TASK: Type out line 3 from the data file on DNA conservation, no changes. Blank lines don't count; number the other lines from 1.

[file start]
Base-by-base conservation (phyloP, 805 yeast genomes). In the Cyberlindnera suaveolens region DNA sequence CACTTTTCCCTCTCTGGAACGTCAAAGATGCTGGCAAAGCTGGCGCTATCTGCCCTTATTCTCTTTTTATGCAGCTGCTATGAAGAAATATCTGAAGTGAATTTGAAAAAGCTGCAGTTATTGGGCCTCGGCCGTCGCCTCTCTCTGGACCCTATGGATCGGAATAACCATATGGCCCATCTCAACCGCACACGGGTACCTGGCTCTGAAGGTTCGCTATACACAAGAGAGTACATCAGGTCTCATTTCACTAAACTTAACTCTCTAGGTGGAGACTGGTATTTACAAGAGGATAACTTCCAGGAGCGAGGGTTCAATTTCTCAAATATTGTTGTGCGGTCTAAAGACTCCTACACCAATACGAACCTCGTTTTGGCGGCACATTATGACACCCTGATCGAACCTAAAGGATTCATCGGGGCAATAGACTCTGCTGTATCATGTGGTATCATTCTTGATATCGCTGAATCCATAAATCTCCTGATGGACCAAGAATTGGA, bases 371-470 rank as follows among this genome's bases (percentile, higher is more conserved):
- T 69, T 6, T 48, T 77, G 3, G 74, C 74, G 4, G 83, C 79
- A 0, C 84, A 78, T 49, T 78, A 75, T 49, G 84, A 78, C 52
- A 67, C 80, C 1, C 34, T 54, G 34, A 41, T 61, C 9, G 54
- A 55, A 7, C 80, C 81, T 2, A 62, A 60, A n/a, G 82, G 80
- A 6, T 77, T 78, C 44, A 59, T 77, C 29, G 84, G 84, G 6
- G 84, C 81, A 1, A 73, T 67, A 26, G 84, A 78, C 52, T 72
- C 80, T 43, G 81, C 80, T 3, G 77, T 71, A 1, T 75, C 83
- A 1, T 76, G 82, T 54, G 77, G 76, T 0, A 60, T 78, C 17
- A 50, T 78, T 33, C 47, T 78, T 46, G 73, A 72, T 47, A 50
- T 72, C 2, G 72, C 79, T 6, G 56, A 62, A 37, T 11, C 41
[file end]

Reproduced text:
- A 0, C 84, A 78, T 49, T 78, A 75, T 49, G 84, A 78, C 52